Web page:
By Kris (with a "K")
So I'll admit, when I first decided to study the biblical languages I thought I was going to be entering into a magical world where the Hebrew and Greek languages were going to make things come alive in new ways I'd only imagined before. Part of this was because of the mystery that shrouded the biblical languages—of which case this mystery was primarily fueled by a lack of exposure and simple honest-to-God ignorance.
But I still remember the expectations I had for the "literal" readings that I'd been teased with in my NASB margins to melt away at the glory of reading the Scriptures in the original tongues.
When I first heard that there were no such things as original manuscripts, this was my first of many future mental stutters. But it made sense, so I moved on. Then, when I realized Biblical Hebrew and Koine Greek were just another language obscured with boring rules of grammar and syntax, my original enchantment began to wear off.
But over the years of continued persistence at trying to fully appreciate what they bring to the table, I feel I have much more sobered expectations now—and thankfully, more appreciated yields. In other words, I don't feel betrayed when a "word study" on some puzzling use doesn't result in exegetical gems and theological jewels.
More and more, I have a growing interest in understanding how the language actually works—than a nagging and misplaced hope that some gnostic nugget will arise from my Hebrew and Aramaic Lexicon of the Old Testament (mine's for sale!).
The transition has been strange, but I would trade it for nothing. I only hope that more students and even lay members begin to realize there is nothing magical about the biblical languages—and that if anything, and anywhere, the magic lies in the message... which thankfully can transcend languages and cultures, though it be wrapped up inside them.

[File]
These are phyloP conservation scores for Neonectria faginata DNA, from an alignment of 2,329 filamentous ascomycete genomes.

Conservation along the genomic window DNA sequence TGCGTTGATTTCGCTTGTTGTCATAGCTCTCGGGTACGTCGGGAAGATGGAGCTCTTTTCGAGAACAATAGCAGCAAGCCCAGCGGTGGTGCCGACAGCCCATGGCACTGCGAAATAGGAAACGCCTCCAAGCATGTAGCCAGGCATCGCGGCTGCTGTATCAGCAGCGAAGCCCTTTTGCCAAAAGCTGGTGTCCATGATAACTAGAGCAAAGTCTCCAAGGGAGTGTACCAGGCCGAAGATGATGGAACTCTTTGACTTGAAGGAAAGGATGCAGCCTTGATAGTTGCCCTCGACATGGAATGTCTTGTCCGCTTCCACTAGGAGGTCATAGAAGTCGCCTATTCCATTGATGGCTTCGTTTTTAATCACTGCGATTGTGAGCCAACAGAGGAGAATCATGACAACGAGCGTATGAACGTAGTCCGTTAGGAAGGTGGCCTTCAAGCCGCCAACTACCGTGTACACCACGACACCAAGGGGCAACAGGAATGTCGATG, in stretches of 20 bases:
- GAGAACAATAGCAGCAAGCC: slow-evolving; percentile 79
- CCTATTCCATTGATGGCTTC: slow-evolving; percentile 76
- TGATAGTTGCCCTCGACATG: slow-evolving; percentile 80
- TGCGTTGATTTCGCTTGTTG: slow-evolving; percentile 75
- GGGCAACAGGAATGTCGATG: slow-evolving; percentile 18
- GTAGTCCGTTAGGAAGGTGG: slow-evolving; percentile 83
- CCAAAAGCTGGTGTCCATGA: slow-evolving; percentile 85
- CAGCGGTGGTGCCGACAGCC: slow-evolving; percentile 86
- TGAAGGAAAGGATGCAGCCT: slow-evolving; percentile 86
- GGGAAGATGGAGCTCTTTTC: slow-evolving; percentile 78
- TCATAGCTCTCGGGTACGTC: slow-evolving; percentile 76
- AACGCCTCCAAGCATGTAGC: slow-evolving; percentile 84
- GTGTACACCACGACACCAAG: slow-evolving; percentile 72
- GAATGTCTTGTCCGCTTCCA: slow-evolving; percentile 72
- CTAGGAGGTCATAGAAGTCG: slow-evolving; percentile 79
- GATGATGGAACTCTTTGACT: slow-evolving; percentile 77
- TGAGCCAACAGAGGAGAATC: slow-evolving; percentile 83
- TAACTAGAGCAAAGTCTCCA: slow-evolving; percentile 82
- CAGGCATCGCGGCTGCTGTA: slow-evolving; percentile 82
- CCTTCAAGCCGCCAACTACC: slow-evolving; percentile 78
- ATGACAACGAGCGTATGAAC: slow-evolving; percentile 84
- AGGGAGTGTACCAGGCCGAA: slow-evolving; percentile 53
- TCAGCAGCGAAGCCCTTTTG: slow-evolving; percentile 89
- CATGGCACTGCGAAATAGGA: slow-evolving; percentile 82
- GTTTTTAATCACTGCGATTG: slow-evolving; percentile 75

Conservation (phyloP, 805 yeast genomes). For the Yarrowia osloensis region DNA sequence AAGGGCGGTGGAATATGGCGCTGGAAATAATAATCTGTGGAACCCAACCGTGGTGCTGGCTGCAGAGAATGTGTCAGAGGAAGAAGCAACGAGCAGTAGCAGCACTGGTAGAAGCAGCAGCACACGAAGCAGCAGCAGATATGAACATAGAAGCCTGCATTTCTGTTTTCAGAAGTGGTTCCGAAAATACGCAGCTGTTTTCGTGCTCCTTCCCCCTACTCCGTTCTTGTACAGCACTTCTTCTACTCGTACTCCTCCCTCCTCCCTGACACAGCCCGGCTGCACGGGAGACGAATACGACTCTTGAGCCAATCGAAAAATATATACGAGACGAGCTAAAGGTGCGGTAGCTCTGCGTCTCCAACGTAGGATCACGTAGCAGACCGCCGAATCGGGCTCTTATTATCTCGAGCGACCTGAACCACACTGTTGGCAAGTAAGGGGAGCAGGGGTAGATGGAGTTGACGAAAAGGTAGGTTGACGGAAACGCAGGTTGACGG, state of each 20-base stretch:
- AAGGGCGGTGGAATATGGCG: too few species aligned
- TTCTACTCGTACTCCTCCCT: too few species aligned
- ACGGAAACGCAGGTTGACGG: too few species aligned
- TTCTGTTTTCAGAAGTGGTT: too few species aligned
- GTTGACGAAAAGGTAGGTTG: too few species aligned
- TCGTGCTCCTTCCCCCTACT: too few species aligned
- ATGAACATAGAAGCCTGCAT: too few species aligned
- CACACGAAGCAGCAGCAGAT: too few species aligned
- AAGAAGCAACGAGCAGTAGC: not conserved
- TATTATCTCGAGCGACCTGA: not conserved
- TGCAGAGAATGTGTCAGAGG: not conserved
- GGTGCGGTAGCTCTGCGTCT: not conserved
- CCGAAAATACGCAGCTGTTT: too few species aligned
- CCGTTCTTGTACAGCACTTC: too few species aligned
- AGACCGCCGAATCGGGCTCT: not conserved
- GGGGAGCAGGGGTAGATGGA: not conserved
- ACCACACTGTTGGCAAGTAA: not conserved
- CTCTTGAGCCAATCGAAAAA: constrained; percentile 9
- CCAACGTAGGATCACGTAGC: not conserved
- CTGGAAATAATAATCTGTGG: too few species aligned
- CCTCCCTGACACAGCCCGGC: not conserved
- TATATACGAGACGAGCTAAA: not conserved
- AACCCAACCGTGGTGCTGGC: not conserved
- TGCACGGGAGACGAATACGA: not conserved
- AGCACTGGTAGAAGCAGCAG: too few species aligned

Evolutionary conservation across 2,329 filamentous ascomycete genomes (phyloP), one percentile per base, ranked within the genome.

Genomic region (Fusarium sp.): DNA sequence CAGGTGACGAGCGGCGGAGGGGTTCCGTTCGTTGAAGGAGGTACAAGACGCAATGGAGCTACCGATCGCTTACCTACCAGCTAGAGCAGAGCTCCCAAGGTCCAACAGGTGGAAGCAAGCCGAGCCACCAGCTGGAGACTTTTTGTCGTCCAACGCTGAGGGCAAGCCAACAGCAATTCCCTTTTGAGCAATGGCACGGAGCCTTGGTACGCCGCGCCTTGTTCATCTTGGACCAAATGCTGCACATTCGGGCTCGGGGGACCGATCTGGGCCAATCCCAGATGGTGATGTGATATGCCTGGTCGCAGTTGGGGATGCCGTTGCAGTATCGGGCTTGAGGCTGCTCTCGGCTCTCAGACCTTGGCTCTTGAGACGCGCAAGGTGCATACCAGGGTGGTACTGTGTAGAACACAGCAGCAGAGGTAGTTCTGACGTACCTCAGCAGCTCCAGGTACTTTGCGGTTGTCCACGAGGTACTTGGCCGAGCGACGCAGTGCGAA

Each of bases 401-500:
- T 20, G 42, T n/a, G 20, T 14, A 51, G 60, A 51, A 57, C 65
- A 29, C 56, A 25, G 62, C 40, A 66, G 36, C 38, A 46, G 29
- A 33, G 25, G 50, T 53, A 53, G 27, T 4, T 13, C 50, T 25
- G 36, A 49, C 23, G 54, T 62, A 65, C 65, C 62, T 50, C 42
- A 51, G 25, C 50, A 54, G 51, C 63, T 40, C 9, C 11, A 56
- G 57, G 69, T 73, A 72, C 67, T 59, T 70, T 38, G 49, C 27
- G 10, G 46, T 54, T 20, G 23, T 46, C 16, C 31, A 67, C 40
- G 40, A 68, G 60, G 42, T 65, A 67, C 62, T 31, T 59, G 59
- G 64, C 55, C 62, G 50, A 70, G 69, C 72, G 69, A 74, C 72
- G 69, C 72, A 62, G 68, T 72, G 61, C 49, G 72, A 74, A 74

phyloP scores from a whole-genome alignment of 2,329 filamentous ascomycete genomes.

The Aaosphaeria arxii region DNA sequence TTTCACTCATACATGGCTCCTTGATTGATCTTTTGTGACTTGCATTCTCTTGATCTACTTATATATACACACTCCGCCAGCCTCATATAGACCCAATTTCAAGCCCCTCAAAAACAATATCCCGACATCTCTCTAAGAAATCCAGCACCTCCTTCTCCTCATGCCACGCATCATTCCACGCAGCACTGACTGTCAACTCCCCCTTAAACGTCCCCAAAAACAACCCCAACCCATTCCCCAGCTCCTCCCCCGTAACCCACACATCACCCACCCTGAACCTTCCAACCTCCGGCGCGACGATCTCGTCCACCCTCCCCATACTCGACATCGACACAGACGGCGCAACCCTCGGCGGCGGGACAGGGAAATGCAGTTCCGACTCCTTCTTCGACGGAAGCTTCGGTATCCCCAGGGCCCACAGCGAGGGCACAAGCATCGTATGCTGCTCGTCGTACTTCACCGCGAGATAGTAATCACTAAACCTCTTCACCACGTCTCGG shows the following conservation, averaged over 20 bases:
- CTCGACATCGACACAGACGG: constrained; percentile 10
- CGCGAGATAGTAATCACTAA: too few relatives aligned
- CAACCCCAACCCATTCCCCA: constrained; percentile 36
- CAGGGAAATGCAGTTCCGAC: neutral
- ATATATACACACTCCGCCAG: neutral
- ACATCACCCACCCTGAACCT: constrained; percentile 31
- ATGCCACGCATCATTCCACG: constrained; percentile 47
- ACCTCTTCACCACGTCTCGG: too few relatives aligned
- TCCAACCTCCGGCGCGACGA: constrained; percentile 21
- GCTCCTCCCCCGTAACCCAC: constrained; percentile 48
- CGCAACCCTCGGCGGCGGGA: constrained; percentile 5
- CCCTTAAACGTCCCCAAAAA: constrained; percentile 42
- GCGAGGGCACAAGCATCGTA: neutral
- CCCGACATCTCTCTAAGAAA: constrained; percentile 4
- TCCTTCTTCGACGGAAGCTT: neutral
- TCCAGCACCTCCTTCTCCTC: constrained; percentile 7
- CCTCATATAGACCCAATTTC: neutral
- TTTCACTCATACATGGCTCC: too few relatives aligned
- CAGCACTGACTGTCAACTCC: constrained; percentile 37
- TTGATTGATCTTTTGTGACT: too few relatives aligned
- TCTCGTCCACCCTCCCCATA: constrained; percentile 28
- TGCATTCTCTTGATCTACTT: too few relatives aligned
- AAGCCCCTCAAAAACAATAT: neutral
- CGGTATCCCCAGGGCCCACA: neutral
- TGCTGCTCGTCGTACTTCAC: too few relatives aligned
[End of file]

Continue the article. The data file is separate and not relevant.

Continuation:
Of course the biblical languages can help to identify and elucidate this message, but the signifier must not be mistaken for the signified (de Saussure, anyone?).
All of this to say, it makes me sad when I see "teachers" (James 3.1) misuse the biblical languages, and reinforce this idea that the biblical languages are somehow infused with the divine, more so than any other tongue that He created.
Stuff like this—that behind every letter is a story waiting to be tapped—makes me face-palm. This example is for real:
Let’s examine the word stone or rock in Hebrew, it is eben and looks like this: אבן
The Aleph, א , is the first character in the Hebrew alphabet and represents God or Heavenly Father.
The Bet, ב , combined with the Nun, ן , means Son in Hebrew or Jesus Christ.
Hence, stone in Hebrew means the Father and the Son. So when we are told in the New Testament (Luke 6:48) to build our house on a rock and not sand, we should build them on a foundation made up of the Father and the Son.
Let me just be clear:
- Hebrew consonants (i.e. characters) don't represent things (maybe they do according to Jewish folklore)—but they're letters! Simple as that. They're not hieroglyphics.
- Bet and nun most definitely do not mean "Jesus Christ"—much less "son" (but I can be more sympathetic with what the post writer is trying to say).
- And yes, you guessed it: stone in Hebrew most definitely does not mean "the Father and the Son". *sigh
- So yes, the extrapolation of this error-laden word study onto Luke 6:48 is so misconstrued I don't even know where to begin untangling the knotted premises.
Students of the original languages are fortunate to be able to study these languages in an age where the general field of linguistics has come so far, and offers so much to glean. I only hope that more and more professors, teachers, students, invested lay, and sundry and come to appreciate the gains. In the words of Jesus,
The harvest is plentiful, but the laborers are few.
And yes, the Greek says just that. No magic-strings attached.